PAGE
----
Tragic events may cause national trauma, especially when they are not solved. Hardly anything that has happened in any other country can be compared with what happened to Poland in 2010, when a Polish plane crashed outside Smolensk in Russia, killing the Polish president, his wife and 94 other people, including the whole military command of the country.
On November 4, 1995, prime minister Yitzhak Rabin was murdered at a peace rally in Tel Aviv. In this case the murderer, a Jewish right-wing extremist, was immediately apprehended and has been sentenced to life in prison. The repercussions of the murder, however, are still felt in Israel. A promising peace process was derailed and has not gotten back on track since. The incitement inside Israel against “leftist” peace proponents has continued unabated.
But all of this seems to pale compared to the Polish trauma. Already forgotten by many in the West, the Smolensk air crash deepened existing political divides in Poland and has lingered on as an open wound. The official air accident investigations by the Russian and Polish authorities have been criticized for a number of shortcomings and unanswered questions.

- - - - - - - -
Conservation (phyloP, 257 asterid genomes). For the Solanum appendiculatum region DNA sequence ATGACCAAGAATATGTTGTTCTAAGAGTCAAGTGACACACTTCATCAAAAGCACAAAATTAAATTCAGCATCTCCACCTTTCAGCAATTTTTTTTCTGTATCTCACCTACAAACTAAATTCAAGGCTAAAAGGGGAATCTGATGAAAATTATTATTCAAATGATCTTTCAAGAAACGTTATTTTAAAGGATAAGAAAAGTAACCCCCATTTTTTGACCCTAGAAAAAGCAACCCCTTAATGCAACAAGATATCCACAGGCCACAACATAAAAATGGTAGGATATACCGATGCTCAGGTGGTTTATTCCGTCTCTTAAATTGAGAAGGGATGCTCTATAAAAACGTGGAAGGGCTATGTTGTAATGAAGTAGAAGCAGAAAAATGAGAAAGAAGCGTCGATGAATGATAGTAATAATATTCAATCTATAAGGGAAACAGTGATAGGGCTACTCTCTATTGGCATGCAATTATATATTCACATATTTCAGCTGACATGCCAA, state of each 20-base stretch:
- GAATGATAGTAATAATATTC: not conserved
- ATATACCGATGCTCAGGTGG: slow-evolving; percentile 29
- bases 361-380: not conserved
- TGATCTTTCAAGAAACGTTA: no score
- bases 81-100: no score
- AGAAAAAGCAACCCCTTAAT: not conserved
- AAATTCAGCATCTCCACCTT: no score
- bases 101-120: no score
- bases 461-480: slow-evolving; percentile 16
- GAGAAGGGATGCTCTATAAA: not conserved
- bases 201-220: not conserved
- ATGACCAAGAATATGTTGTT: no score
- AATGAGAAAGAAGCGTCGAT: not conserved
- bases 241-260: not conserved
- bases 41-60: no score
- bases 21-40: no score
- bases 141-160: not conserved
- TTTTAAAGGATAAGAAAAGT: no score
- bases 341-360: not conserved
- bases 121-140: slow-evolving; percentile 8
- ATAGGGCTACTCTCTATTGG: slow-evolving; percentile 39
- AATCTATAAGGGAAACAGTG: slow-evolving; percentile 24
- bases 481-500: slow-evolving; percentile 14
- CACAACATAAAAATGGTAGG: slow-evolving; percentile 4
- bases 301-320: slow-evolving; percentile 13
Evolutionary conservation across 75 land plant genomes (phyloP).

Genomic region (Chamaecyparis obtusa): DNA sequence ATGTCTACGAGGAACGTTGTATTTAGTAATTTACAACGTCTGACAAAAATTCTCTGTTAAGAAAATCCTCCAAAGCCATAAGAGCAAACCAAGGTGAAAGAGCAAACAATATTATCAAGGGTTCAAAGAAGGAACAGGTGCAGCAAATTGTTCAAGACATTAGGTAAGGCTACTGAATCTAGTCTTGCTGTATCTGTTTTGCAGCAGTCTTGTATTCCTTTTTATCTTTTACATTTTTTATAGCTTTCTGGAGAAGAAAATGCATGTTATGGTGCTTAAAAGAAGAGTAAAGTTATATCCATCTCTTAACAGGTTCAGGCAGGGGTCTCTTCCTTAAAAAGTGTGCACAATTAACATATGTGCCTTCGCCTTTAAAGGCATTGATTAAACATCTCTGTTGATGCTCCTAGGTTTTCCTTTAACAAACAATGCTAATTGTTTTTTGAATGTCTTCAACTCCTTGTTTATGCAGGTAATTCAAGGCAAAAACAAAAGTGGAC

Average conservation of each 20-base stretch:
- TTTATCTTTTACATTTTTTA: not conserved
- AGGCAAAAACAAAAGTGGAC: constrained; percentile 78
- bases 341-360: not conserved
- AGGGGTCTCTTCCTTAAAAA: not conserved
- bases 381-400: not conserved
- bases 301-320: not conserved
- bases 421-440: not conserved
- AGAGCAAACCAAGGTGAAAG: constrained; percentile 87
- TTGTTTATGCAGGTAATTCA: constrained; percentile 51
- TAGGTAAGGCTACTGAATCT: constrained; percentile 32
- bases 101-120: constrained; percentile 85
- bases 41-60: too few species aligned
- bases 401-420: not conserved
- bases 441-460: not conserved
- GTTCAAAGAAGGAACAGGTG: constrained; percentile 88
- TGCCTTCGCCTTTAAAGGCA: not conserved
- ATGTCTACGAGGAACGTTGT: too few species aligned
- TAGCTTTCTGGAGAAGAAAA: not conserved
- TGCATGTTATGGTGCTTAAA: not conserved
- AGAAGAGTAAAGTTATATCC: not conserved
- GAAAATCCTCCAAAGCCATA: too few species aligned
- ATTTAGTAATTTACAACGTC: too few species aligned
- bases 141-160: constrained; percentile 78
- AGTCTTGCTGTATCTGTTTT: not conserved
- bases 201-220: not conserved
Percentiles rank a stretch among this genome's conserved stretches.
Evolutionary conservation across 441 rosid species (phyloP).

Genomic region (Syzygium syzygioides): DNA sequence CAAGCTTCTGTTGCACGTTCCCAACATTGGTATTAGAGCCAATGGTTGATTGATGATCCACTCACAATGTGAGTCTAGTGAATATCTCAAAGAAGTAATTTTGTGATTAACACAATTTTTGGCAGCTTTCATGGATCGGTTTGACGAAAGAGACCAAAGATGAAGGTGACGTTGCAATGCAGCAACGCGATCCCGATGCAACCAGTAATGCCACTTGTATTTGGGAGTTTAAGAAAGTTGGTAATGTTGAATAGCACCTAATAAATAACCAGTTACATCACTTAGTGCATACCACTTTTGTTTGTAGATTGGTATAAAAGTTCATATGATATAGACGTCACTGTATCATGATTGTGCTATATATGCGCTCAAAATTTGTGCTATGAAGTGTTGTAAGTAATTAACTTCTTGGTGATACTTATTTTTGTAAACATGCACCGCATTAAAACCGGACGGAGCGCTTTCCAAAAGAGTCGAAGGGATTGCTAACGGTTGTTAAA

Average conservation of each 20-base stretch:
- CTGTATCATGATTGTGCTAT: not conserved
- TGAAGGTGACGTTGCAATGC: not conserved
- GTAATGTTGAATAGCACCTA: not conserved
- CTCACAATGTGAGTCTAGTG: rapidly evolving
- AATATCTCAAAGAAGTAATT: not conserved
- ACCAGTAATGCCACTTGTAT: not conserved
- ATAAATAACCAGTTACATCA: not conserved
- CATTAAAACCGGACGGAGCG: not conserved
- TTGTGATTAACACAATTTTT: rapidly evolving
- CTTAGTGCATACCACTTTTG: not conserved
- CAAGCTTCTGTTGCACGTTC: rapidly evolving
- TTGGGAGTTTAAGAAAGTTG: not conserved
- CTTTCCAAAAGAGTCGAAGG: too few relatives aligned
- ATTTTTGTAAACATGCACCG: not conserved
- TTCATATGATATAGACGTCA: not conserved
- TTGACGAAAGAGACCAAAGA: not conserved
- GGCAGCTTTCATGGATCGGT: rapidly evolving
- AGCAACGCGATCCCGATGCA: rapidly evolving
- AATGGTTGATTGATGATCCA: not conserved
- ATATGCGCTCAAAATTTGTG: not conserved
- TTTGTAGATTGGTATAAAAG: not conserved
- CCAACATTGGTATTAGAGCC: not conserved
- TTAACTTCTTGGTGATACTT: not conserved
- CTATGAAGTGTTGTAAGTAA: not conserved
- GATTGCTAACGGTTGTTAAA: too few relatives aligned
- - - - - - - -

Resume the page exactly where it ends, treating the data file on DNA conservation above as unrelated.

A large part of the Polish population doubts the conclusions. Such a climate leaves room for speculation.
What makes the crash so painful for Poland is its connection to the Katyn Massacre of Polish officers during World War II. The plane that crashed was en route to commemorate the 70th anniversary of the massacre.
During WWII and for many years after the war, Nazi Germany was believed to have committed the Katyn Massacre. The truth became known only after the end of the Cold War.